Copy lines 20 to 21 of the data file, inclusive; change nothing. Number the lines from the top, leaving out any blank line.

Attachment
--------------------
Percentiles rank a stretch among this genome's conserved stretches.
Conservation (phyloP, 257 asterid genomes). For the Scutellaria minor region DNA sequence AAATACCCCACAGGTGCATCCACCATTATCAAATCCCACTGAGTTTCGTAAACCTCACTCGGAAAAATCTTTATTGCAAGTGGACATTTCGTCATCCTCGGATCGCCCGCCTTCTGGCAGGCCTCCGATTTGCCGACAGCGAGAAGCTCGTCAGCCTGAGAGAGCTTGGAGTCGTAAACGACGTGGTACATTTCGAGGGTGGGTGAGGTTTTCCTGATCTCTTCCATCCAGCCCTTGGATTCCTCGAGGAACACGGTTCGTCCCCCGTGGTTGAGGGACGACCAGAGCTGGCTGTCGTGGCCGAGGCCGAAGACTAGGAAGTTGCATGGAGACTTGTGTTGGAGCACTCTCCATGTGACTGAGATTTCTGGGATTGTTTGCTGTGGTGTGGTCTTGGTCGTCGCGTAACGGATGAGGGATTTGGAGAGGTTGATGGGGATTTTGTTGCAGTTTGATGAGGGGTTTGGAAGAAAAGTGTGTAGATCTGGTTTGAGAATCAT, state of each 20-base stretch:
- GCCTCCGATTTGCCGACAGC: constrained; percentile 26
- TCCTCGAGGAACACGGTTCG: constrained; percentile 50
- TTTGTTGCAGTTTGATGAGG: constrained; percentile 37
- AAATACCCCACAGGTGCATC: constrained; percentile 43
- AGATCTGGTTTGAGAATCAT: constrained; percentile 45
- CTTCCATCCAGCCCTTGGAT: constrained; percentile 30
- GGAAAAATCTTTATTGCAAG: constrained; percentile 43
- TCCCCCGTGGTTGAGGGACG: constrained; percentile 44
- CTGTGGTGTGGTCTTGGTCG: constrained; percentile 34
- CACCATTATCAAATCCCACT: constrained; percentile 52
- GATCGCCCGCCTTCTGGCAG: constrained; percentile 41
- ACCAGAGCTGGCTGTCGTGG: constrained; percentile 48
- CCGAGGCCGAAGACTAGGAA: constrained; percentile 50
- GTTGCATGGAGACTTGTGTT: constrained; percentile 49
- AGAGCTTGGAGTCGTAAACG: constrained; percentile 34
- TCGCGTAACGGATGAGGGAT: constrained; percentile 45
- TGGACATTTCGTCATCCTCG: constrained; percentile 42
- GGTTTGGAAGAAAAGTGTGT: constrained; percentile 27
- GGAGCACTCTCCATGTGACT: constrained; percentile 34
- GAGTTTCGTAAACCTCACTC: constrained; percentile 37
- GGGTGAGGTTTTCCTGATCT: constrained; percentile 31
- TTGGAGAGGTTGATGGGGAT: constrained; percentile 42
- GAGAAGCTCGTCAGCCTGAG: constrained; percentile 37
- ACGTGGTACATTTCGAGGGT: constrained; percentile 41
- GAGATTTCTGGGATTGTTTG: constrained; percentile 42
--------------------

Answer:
- GGTTTGGAAGAAAAGTGTGT: constrained; percentile 27
- GGAGCACTCTCCATGTGACT: constrained; percentile 34